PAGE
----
No Changes For Australian Net Gamblers

A federal review of Australia's Internet Gambling Act is currently underway, with the issue scheduled to be considered by ministers on July 14th. At present, the outcome of the debate is reportedly undecided, but inside sources claim that the Communications Department will not propose any significant changes to the existing legislation intended to curb the growth of Internet wagering in Australia, reportedly growing at a rate of around $150 million per month.

According to a spokeswoman for Communications Minister Daryl Williams, "The report of the review of the Interactive Gambling Act is expected to be tabled shortly."

Interestingly, it appears that Australia's gaming industry, and the racing industry in particular, is the most vocal opponent of Internet gaming, due to the fact that Internet betting services (which are typically based overseas) do not financially support Australia's gaming industry. Companies like TAB Ltd and Tabcorp have orchestrated powerful lobbying campaigns against overseas betting companies attempting to gain access to the Australian market, targeting UK-based Betfair in particular.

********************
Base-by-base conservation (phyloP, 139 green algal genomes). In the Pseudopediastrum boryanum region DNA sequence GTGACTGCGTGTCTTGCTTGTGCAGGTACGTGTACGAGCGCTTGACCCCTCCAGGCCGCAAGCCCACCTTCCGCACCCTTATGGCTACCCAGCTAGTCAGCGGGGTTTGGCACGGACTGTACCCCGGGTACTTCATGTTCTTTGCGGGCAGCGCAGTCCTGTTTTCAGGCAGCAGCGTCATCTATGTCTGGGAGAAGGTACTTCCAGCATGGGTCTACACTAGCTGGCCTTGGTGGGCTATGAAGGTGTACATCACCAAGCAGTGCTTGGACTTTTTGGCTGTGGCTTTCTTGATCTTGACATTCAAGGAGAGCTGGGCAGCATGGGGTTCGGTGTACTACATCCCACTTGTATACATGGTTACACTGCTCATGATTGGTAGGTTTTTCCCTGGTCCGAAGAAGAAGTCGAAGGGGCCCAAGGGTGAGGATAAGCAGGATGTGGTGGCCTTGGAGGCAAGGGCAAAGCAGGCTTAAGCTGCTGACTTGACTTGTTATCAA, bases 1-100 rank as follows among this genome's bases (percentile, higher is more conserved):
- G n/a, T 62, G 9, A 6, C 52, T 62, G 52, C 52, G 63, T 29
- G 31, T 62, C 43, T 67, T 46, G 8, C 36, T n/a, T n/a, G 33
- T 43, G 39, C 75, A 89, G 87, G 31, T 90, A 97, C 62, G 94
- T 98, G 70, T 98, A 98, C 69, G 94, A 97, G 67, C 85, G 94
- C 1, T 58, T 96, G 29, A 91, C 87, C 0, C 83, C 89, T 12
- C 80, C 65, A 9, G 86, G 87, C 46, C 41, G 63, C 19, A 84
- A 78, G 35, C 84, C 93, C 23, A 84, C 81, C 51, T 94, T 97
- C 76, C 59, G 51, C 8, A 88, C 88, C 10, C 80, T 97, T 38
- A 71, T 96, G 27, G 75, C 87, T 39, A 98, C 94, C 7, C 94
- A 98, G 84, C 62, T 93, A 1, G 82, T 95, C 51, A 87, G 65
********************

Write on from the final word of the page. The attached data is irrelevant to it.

For many, the issue isn't one of eliminating gaming, but of protecting Australian gaming interests from overseas competition. While Gaming Minister John Pandazopoulos has petitioned the government to ban Internet wagering through the Interactive Gaming Act, he is in favor of allowing state governments the option of licensing individual operators.

According to Mr. Pandazopoulos, "If the Federal Government does nothing, then the way the law is at the moment we can't act to regulate it properly and these companies can continue to take bets overseas, where they do not pay Australian tax and where they do not pay any revenue to the local gaming industry."

For others, the objection to Internet wagering transcends dollars and cents. InterChurch Gambling Taskforce chairman John Dalziel has petitioned Prime Minister John Howard to close the growing number of foreign betting agencies, stating that "We do not want to see another poker machine explosion in problem gambling activity produce another crop of victims as the result of Internet gambling."

Australian Racing Board chairman Robert Charley also wrote to Mr. Howard, voicing concern over the fact that Internet betting exchanges allowed wagering on the possibility of a horse losing a race, opening the door for horseplay. "Betting exchanges are, by definition, a medium that encourages malpractice and will undermine that public confidence," Mr. Charley said.